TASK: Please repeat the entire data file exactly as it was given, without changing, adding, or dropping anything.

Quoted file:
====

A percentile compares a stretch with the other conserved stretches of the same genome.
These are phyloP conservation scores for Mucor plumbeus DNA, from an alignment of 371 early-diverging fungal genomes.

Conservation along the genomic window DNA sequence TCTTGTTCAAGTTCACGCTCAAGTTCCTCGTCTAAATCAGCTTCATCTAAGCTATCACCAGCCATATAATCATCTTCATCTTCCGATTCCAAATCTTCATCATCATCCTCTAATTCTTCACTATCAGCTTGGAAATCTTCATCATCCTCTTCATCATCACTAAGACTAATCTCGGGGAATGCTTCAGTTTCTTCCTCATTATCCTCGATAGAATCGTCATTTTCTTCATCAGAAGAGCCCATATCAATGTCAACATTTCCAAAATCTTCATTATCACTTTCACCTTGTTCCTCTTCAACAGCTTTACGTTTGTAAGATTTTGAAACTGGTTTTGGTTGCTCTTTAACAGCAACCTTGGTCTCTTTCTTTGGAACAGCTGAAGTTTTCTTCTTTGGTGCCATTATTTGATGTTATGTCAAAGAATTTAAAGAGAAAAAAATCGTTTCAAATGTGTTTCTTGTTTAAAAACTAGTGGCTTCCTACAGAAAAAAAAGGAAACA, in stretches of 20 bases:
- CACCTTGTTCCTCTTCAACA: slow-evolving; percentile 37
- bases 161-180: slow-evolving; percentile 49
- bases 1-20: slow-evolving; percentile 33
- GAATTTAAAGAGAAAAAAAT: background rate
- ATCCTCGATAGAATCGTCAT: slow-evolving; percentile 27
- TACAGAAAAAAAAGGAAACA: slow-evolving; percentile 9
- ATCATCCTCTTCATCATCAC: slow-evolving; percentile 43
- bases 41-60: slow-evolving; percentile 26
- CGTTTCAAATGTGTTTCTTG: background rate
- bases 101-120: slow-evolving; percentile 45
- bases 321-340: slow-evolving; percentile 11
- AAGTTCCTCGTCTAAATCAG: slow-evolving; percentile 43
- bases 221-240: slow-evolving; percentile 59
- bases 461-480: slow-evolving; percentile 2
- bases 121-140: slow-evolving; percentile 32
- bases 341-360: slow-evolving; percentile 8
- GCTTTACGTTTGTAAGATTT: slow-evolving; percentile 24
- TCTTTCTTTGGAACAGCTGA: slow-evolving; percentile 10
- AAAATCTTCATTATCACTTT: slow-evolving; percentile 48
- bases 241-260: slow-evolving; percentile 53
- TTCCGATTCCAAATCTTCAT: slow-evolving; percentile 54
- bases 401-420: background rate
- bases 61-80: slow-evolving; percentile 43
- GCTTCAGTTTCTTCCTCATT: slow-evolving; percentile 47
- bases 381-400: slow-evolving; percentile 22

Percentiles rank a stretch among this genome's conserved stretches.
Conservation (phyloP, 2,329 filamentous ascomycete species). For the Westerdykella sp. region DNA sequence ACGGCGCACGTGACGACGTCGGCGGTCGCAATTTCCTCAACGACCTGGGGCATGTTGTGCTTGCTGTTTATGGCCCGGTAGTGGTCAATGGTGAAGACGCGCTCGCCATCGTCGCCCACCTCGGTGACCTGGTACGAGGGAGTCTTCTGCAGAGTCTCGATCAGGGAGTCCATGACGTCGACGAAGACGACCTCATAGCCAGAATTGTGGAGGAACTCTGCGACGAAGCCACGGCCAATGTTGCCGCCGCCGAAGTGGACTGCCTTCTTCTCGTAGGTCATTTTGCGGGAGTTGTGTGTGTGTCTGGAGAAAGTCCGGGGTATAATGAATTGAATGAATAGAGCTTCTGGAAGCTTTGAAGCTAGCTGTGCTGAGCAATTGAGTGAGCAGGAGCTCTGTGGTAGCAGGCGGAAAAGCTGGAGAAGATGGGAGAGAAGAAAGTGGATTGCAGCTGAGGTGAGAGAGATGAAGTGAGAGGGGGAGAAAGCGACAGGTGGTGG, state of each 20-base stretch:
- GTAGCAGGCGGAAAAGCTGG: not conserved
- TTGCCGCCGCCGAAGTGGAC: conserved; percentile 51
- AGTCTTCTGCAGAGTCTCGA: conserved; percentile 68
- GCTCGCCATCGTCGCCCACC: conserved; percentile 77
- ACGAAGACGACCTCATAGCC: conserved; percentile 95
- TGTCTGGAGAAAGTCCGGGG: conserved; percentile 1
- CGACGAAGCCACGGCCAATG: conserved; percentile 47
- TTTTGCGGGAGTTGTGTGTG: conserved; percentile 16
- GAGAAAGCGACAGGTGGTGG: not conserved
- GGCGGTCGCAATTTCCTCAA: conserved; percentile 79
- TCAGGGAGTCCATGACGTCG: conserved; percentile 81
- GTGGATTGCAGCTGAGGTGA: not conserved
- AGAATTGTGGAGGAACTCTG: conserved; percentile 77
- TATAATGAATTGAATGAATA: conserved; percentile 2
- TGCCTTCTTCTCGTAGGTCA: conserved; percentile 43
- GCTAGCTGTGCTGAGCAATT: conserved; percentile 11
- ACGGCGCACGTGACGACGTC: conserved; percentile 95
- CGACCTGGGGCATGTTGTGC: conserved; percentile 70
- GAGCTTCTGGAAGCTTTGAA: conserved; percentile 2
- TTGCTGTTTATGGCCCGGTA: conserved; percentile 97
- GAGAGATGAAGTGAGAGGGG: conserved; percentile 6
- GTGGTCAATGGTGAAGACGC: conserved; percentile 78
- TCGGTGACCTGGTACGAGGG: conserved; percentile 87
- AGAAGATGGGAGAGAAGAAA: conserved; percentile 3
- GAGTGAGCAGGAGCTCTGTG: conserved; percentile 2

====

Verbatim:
A percentile compares a stretch with the other conserved stretches of the same genome.
These are phyloP conservation scores for Mucor plumbeus DNA, from an alignment of 371 early-diverging fungal genomes.

Conservation along the genomic window DNA sequence TCTTGTTCAAGTTCACGCTCAAGTTCCTCGTCTAAATCAGCTTCATCTAAGCTATCACCAGCCATATAATCATCTTCATCTTCCGATTCCAAATCTTCATCATCATCCTCTAATTCTTCACTATCAGCTTGGAAATCTTCATCATCCTCTTCATCATCACTAAGACTAATCTCGGGGAATGCTTCAGTTTCTTCCTCATTATCCTCGATAGAATCGTCATTTTCTTCATCAGAAGAGCCCATATCAATGTCAACATTTCCAAAATCTTCATTATCACTTTCACCTTGTTCCTCTTCAACAGCTTTACGTTTGTAAGATTTTGAAACTGGTTTTGGTTGCTCTTTAACAGCAACCTTGGTCTCTTTCTTTGGAACAGCTGAAGTTTTCTTCTTTGGTGCCATTATTTGATGTTATGTCAAAGAATTTAAAGAGAAAAAAATCGTTTCAAATGTGTTTCTTGTTTAAAAACTAGTGGCTTCCTACAGAAAAAAAAGGAAACA, in stretches of 20 bases:
- CACCTTGTTCCTCTTCAACA: slow-evolving; percentile 37
- bases 161-180: slow-evolving; percentile 49
- bases 1-20: slow-evolving; percentile 33
- GAATTTAAAGAGAAAAAAAT: background rate
- ATCCTCGATAGAATCGTCAT: slow-evolving; percentile 27
- TACAGAAAAAAAAGGAAACA: slow-evolving; percentile 9
- ATCATCCTCTTCATCATCAC: slow-evolving; percentile 43
- bases 41-60: slow-evolving; percentile 26
- CGTTTCAAATGTGTTTCTTG: background rate
- bases 101-120: slow-evolving; percentile 45
- bases 321-340: slow-evolving; percentile 11
- AAGTTCCTCGTCTAAATCAG: slow-evolving; percentile 43
- bases 221-240: slow-evolving; percentile 59
- bases 461-480: slow-evolving; percentile 2
- bases 121-140: slow-evolving; percentile 32
- bases 341-360: slow-evolving; percentile 8
- GCTTTACGTTTGTAAGATTT: slow-evolving; percentile 24
- TCTTTCTTTGGAACAGCTGA: slow-evolving; percentile 10
- AAAATCTTCATTATCACTTT: slow-evolving; percentile 48
- bases 241-260: slow-evolving; percentile 53
- TTCCGATTCCAAATCTTCAT: slow-evolving; percentile 54
- bases 401-420: background rate
- bases 61-80: slow-evolving; percentile 43
- GCTTCAGTTTCTTCCTCATT: slow-evolving; percentile 47
- bases 381-400: slow-evolving; percentile 22

Percentiles rank a stretch among this genome's conserved stretches.
Conservation (phyloP, 2,329 filamentous ascomycete species). For the Westerdykella sp. region DNA sequence ACGGCGCACGTGACGACGTCGGCGGTCGCAATTTCCTCAACGACCTGGGGCATGTTGTGCTTGCTGTTTATGGCCCGGTAGTGGTCAATGGTGAAGACGCGCTCGCCATCGTCGCCCACCTCGGTGACCTGGTACGAGGGAGTCTTCTGCAGAGTCTCGATCAGGGAGTCCATGACGTCGACGAAGACGACCTCATAGCCAGAATTGTGGAGGAACTCTGCGACGAAGCCACGGCCAATGTTGCCGCCGCCGAAGTGGACTGCCTTCTTCTCGTAGGTCATTTTGCGGGAGTTGTGTGTGTGTCTGGAGAAAGTCCGGGGTATAATGAATTGAATGAATAGAGCTTCTGGAAGCTTTGAAGCTAGCTGTGCTGAGCAATTGAGTGAGCAGGAGCTCTGTGGTAGCAGGCGGAAAAGCTGGAGAAGATGGGAGAGAAGAAAGTGGATTGCAGCTGAGGTGAGAGAGATGAAGTGAGAGGGGGAGAAAGCGACAGGTGGTGG, state of each 20-base stretch:
- GTAGCAGGCGGAAAAGCTGG: not conserved
- TTGCCGCCGCCGAAGTGGAC: conserved; percentile 51
- AGTCTTCTGCAGAGTCTCGA: conserved; percentile 68
- GCTCGCCATCGTCGCCCACC: conserved; percentile 77
- ACGAAGACGACCTCATAGCC: conserved; percentile 95
- TGTCTGGAGAAAGTCCGGGG: conserved; percentile 1
- CGACGAAGCCACGGCCAATG: conserved; percentile 47
- TTTTGCGGGAGTTGTGTGTG: conserved; percentile 16
- GAGAAAGCGACAGGTGGTGG: not conserved
- GGCGGTCGCAATTTCCTCAA: conserved; percentile 79
- TCAGGGAGTCCATGACGTCG: conserved; percentile 81
- GTGGATTGCAGCTGAGGTGA: not conserved
- AGAATTGTGGAGGAACTCTG: conserved; percentile 77
- TATAATGAATTGAATGAATA: conserved; percentile 2
- TGCCTTCTTCTCGTAGGTCA: conserved; percentile 43
- GCTAGCTGTGCTGAGCAATT: conserved; percentile 11
- ACGGCGCACGTGACGACGTC: conserved; percentile 95
- CGACCTGGGGCATGTTGTGC: conserved; percentile 70
- GAGCTTCTGGAAGCTTTGAA: conserved; percentile 2
- TTGCTGTTTATGGCCCGGTA: conserved; percentile 97
- GAGAGATGAAGTGAGAGGGG: conserved; percentile 6
- GTGGTCAATGGTGAAGACGC: conserved; percentile 78
- TCGGTGACCTGGTACGAGGG: conserved; percentile 87
- AGAAGATGGGAGAGAAGAAA: conserved; percentile 3
- GAGTGAGCAGGAGCTCTGTG: conserved; percentile 2